Purpose – The purpose of this paper is to exemplify, by means of a Belgian case study, the transition of multiple certification schemes currently employed in the food sector towards a single retail driven higher end spot market. Design/methodology/approach – Data were obtained by means of focus group sessions, a survey, in depth interviews and a literature review. The theoretical framework builds upon institutional economics, the competitive forces as identified by Porter, and the theory of system innovations. The article illustrates the current institutional setting of certification, the drive towards a premium spot market and the consequences for the participants in the schemes. Findings – This paper illustrates that a shift towards a premium spot market is indeed apparent. The paper furthermore argues that the dynamics of certification schemes are characterized by processes of contraction (mergers) followed by relaxation (diversification). The paper concludes that the retail sector is the primary beneficiary of the shift towards a single premium spot market. For the remainder of the food chain members, it is less clear whether the overall effect is positive. Originality/value – The question of multiple certification schemes merging into a single retail driven scheme is approached from different stakeholders' point of views. Furthermore, the different factors steering this transition are elucidated and empirically confirmed. Both elements make this paper a valuable contribution to the existing literature on certification and coordination mechanisms in the food chain.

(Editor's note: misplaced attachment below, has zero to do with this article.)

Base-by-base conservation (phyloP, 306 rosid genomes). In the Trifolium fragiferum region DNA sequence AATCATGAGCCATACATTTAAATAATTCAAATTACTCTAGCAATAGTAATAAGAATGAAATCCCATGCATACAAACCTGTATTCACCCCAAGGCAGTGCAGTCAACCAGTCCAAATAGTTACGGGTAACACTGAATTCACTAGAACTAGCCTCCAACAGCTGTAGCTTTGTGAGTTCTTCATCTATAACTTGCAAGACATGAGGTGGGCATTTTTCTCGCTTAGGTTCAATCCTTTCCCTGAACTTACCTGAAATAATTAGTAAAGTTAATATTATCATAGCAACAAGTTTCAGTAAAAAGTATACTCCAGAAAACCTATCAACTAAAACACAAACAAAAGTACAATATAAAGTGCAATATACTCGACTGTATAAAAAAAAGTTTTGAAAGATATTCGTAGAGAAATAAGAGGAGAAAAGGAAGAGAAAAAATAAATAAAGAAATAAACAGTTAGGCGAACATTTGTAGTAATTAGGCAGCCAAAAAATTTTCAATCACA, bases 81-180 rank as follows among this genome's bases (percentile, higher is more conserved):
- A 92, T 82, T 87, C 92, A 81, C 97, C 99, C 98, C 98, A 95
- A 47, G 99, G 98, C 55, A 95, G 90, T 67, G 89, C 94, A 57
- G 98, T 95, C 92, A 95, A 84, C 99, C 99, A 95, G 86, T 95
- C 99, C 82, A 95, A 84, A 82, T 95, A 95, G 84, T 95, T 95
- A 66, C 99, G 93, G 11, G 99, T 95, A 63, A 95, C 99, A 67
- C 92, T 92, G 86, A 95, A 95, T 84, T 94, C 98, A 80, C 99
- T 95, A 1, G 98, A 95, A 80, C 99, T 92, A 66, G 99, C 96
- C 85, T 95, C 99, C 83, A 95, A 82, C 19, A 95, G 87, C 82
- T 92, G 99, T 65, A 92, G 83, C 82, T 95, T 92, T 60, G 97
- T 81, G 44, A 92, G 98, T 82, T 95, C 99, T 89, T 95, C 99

British Food Journal – Emerald Publishing
Published: Apr 18, 2008
Keywords: Retailing; Standards; Agriculture; Belgium
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